I Like Clean Air

This lesson plan is based on the excellent campaign ‘I Like Clean Air’ in which London parents and kids  fight pollution. Students discuss air pollution, listen to a fantastic song created for the campaign, read and analyse a letter by a child requesting a change to improve air quality and learn how to write a letter asking for something to be done about an issue important to them.

clean air

Language level: Pre-Intermediate (A2) upwards

Learner type: Primary and Secondary Young Learners

Time: 90 minutes

Outcomes:

  • Language: Learners can differentiate between and use correctly complex and simple expressions for a transactional letter.
  • Skills: Learners write a letter requesting action to improve their cities air quality
  • Content: Learners explore the issue of air quality and become empowered to take action on it.

Materials:

  • PowerPoint Air Quality Lesson
  • 1 copy of the song lyrics I Like Clean Air for the teacher
  • 1 copy of I Like Clean Air worksheet per student.

Procedure:

  1. Ask students to discuss in groups what they love about their city and what they don’t love about it. Feedback to class and put ideas on the table in the PowerPoint.
  2. Tell learners that students in London produced a song about their city. Students Brainstorm 3 things they might love about London and 3 things they don’t love. Feedback to class and add ideas to the table on slide 2.
  3. Listen to the song. http://www.ilikecleanair.org.uk/clean-air-song/ What is it about?
  4. Give out the worksheet I Like Clean Air Students read it, predict what the missing words are. They listen to the song again to check.
  5. Students read the letter on the accompanying PowerPoint slide 4 and answer the following: Who is it from? Who is it to? What is it about? What is the format?
  6. Elicit from students what expressions the writer of the letter uses to ask someone to do something. Then go to slide 5 on the PowerPoint and students match up the simple and complex phrases according to function. Elicit the pros of more complex language (more precise meaning) and the cons (can be less clear).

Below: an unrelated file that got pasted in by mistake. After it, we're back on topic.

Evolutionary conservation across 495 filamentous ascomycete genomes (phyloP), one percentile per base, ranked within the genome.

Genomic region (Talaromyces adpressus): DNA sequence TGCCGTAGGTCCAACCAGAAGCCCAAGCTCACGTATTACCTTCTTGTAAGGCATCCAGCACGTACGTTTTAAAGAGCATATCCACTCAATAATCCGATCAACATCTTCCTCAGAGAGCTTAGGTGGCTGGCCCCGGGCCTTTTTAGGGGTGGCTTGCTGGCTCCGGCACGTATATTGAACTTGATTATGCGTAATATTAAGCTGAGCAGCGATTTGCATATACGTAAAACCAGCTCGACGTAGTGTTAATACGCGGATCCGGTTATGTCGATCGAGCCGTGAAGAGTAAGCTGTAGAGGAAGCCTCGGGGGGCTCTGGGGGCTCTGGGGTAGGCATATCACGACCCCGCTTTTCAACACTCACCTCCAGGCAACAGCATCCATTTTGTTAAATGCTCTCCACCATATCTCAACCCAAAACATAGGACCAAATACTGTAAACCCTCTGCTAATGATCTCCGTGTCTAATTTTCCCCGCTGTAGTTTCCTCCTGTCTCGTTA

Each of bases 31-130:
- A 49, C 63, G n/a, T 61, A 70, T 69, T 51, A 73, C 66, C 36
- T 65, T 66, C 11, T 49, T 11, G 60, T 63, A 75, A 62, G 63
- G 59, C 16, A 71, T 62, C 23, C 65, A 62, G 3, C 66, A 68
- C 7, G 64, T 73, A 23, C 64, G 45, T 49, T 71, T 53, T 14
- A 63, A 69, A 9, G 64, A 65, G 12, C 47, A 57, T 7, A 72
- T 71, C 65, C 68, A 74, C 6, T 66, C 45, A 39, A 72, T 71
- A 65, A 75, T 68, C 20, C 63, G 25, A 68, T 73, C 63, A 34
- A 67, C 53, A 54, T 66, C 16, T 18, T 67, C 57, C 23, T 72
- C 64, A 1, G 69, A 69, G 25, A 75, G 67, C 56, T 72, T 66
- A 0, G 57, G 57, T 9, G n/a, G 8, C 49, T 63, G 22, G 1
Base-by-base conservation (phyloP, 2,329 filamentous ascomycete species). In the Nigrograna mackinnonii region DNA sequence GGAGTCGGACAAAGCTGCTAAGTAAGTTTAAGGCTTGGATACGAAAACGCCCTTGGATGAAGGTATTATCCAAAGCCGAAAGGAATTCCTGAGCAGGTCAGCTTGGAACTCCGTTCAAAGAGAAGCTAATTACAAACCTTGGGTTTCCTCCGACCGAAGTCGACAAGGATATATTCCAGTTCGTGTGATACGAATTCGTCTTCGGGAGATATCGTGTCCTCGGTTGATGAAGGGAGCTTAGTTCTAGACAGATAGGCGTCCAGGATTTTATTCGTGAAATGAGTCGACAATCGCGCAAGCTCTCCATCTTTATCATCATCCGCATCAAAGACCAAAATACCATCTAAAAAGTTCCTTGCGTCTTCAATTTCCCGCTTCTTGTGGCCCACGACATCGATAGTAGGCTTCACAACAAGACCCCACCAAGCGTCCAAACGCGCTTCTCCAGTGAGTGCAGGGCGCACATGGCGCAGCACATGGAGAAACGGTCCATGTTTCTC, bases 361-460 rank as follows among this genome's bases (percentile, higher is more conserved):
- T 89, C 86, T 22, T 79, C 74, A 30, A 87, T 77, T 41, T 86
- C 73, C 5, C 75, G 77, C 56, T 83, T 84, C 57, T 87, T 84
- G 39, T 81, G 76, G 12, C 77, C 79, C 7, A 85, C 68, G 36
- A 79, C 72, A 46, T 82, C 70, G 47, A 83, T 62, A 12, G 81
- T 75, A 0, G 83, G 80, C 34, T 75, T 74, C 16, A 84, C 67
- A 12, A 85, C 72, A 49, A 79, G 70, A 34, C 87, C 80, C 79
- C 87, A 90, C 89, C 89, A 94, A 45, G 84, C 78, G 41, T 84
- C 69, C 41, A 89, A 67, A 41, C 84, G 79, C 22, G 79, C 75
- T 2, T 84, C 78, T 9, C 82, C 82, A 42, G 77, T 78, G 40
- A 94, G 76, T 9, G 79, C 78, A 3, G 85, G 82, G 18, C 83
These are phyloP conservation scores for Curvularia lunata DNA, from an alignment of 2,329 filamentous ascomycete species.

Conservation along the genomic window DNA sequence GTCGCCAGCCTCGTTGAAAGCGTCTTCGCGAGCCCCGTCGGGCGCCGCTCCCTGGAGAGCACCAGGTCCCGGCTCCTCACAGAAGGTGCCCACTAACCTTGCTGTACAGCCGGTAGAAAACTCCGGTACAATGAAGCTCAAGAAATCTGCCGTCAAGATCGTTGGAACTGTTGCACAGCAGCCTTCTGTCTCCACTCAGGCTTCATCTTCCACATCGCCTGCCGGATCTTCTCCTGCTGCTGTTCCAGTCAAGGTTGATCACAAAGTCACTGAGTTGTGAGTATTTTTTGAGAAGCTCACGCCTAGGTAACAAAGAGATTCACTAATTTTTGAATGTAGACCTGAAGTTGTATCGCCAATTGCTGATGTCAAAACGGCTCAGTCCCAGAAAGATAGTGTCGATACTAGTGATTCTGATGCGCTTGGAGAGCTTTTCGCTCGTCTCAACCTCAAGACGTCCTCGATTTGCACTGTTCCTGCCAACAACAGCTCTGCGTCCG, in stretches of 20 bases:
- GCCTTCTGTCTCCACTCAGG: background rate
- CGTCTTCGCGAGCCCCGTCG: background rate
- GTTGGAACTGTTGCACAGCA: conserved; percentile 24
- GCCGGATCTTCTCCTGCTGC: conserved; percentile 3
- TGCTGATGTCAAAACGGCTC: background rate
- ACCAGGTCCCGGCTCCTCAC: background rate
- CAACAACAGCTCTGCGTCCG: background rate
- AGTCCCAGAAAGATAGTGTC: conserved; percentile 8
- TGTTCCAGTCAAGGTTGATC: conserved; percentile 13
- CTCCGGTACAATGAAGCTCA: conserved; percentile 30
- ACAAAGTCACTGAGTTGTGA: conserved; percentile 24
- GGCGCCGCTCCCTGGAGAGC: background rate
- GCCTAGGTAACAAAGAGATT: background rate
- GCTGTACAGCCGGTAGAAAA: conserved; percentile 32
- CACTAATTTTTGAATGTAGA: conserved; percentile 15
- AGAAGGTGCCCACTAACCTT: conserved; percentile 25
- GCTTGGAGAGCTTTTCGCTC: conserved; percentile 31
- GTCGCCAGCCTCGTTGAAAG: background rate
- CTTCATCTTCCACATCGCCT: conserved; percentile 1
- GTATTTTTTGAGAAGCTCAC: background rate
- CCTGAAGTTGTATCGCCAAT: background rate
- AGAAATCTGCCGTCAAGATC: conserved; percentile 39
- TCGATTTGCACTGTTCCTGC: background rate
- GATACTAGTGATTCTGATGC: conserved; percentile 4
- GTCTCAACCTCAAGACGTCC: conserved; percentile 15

7. Ask what air quality issues there are in the students’ town or city. Who could they contact to do something about it? Complete the table on slide 6 and add ideas.
  8. Students write a letter to a person of their choice on an air quality issue of their choice. This can be displayed on the classroom walls for the other students to read and then hand in.

Downloadable materials:

lesson plan Air quality Lesson Plan

PowerPoint Air Quality lesson

Thank you to Shazia from I Like Clean Air for permission to use the materials on http://www.ilikecleanair.org.uk/

Writing a letter of complaint

anti chevron

All too often, course books make students write a letter of complaint using the same old contexts every time. An unsatisfactory hotel room, a faulty product or bad service in a restaurant. This time let’s breathe some fresh air into this genre of writing. And do some good for the world we live in at the same time!

Download the lesson plan: A letter of complaint

Take action!

Take Action!

In this lesson we are encouraged to take action over an important issue; the threat of oil companies like Shell moving into the Arctic to drill for oil with potentially devastating consequences.

The outcome of the lesson is students write a short text persuading people to take action on the course of their choosing. They use language for persuasion which is the language focus of this lesson. Suitable for B1 level and above, teenagers or adults.

A radical, unapologetic eco-lesson, encouraging active citizenship. Use it at an in-company class with the oil industry at your discretion!

Click link for lesson plan document: Taking action over an important issue

School Environment Audit

In this lesson for young learners, the class make an environmental audit for the school. Children are always being told what to do by adults, and this gives them the chance to judge how well adults and their school are doing, and make recommendations for them. This lesson is suitable for young learners from 7 to 13 years old, from A2 level upwards.

Lesson plan: school environment audit